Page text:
Since Thucydides History of the Peloponnesian War, we as members of the armed forces have told stories in one variety or the other. The stories we have told can and should be our expression of humanity, of our desire for meaning and reveal a deeper understanding of what selfless service in the military really is. In today’s world, a story cannot be contained on just a piece of paper, or a fading memory. Modern technology allows us to capture all forms of storytelling in ways that were previously impossible. Storytelling is an art form, an ideal, and a belief - that must be shared from person to person. The story. It is a human right and a concept that we must protect, preserve, cherish and most importantly share.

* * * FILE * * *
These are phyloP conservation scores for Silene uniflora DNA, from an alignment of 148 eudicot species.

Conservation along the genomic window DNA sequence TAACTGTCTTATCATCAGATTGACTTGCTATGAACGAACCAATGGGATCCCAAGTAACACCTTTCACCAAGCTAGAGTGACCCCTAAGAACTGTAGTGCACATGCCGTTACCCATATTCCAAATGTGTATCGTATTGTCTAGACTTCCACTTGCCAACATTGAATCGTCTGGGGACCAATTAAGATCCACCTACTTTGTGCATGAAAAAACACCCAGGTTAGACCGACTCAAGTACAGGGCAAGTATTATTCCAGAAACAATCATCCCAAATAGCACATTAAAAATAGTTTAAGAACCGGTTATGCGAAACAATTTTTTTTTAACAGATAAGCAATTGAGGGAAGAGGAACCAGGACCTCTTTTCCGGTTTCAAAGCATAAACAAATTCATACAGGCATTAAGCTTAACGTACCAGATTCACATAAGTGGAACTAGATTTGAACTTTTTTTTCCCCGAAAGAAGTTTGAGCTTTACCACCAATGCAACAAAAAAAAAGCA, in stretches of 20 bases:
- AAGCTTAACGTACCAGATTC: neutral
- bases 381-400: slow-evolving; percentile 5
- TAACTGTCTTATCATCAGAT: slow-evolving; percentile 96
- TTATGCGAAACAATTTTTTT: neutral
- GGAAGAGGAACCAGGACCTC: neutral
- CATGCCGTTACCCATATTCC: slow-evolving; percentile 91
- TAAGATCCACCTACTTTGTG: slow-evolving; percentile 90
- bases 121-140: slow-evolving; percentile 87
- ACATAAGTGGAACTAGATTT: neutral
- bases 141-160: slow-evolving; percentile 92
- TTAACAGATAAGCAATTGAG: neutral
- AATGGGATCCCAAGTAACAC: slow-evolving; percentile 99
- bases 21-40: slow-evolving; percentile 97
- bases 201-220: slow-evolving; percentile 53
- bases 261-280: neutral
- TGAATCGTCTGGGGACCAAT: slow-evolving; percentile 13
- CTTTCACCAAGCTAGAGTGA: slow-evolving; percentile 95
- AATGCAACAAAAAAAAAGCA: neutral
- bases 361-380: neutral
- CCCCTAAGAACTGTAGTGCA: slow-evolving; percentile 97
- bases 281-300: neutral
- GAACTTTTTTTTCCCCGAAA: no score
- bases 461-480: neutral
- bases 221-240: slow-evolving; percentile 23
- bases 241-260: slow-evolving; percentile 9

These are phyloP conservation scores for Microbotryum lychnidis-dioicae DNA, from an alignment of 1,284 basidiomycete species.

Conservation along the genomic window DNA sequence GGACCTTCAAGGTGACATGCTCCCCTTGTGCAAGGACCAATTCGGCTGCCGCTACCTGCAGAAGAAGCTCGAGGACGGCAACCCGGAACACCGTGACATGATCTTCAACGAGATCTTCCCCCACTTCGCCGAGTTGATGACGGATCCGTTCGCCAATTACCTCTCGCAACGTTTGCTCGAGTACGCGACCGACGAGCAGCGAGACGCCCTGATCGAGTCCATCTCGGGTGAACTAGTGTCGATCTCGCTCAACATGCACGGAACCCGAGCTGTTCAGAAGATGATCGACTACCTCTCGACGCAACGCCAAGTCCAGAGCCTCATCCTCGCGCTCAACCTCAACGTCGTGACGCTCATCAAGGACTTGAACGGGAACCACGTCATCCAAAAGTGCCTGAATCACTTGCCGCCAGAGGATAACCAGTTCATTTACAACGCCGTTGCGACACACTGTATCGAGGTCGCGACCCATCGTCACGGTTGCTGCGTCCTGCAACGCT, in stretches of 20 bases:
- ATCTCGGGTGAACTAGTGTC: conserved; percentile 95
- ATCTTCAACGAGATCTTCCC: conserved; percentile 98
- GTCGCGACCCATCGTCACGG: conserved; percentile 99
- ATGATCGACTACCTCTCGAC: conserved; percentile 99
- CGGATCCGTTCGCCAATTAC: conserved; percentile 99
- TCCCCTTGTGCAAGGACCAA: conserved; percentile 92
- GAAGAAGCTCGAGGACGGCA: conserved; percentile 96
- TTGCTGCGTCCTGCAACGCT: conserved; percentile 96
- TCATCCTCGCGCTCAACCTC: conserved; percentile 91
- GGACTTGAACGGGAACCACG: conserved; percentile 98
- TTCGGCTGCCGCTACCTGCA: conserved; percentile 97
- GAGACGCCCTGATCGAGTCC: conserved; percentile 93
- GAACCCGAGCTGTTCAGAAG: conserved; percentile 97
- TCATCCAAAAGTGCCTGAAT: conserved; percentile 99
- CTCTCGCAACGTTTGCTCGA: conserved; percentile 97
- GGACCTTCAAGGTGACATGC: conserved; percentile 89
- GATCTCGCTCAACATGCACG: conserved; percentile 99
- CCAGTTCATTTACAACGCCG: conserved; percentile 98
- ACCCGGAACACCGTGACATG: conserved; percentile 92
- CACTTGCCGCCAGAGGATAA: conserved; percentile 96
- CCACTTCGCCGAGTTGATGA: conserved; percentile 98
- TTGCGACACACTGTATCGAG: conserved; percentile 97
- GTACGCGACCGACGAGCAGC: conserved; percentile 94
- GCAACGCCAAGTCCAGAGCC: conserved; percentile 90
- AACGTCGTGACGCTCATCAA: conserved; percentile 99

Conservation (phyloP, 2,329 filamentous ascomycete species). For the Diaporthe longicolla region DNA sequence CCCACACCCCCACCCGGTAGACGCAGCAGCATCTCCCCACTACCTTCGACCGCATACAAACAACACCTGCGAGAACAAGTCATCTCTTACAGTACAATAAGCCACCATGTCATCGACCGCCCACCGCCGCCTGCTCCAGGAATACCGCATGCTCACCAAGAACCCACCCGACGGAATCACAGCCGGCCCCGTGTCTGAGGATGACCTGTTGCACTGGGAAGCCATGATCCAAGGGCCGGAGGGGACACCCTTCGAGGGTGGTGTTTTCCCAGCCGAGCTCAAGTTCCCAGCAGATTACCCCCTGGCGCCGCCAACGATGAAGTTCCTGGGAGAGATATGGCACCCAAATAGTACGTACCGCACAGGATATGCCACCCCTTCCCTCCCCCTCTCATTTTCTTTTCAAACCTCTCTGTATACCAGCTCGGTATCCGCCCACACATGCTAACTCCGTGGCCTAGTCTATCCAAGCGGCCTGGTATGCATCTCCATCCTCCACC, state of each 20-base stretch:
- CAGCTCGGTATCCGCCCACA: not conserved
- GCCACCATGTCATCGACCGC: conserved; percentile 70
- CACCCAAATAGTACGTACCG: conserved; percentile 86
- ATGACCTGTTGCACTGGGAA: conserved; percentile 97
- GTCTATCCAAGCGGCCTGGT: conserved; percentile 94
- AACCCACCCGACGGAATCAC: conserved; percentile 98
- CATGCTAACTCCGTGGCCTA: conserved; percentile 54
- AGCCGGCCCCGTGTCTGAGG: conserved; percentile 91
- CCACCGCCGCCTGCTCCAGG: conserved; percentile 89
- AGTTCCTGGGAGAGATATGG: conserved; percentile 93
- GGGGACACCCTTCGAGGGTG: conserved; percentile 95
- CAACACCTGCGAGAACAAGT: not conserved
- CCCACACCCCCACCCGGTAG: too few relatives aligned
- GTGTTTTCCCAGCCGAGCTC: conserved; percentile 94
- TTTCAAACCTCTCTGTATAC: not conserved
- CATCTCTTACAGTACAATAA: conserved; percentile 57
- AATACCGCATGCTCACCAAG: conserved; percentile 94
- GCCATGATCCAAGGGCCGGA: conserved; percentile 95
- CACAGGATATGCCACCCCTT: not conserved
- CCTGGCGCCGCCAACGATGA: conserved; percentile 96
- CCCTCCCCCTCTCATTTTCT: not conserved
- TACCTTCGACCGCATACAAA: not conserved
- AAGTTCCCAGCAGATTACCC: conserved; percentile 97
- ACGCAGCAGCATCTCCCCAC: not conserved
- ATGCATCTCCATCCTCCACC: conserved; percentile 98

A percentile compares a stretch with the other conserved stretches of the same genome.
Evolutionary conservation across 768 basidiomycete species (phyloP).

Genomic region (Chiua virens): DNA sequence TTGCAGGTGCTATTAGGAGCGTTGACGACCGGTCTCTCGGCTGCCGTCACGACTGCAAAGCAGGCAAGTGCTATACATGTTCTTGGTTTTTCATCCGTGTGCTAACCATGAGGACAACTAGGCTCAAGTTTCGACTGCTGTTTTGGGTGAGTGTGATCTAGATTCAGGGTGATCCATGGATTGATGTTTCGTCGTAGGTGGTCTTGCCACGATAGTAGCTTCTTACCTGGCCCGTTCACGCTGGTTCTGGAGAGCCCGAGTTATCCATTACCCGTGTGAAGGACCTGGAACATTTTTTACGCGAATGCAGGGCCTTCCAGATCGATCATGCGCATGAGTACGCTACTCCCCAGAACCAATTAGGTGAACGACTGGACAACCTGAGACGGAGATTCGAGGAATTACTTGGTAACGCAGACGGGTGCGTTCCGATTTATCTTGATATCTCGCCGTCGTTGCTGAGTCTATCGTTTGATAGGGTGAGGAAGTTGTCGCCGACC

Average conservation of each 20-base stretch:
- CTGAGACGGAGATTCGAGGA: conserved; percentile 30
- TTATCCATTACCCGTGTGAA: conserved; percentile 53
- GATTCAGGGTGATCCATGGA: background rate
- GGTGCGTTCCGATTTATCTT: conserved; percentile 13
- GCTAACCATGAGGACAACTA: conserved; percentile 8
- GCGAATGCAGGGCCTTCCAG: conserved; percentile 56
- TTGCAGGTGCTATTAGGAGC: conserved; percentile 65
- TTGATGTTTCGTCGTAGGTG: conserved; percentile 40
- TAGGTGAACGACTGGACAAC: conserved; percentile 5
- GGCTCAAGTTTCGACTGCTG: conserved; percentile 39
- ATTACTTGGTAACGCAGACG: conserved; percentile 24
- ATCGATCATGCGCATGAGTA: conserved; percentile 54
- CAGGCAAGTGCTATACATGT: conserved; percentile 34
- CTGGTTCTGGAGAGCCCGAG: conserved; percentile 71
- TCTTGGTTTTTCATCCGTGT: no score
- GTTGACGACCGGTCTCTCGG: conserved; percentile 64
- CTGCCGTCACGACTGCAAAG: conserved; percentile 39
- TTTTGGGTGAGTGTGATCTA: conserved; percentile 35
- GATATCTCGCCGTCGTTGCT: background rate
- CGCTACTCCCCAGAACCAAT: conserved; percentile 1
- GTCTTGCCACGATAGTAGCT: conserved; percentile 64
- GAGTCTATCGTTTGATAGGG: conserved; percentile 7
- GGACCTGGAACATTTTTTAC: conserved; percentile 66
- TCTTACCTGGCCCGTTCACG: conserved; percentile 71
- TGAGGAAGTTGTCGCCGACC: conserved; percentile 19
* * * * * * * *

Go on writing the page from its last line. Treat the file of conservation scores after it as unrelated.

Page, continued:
Stories are alive. Like anything truly priceless, it is personal, nuanced, complex and unique. There are many ways in which people tell stories, such as the audio interview with SGT Jeppson a World War I infantryman who spent 17 days straight patrolling no-man’s land, or Airman Robertson’s diary of being a WWII B-17 door-gunner over the skies of Germany, or the video interview SPC Walker, a Ranger and veteran of Operation Enduring Freedom, to SGT Blum’s painting of a swamp patrol in Vietnam, or the solitude I found in taking pictures during the invasion of Iraq, we all have our own creative way of telling our stories. The Frontlines encompasses all forms of storytelling by utilizing social media in order to allow individuals to share their stories either publicly or privately amongst their families or friends. How and when you choose to tell your story is entirely up to you, but with less than 1% serving in our military today if you don't share your story who will?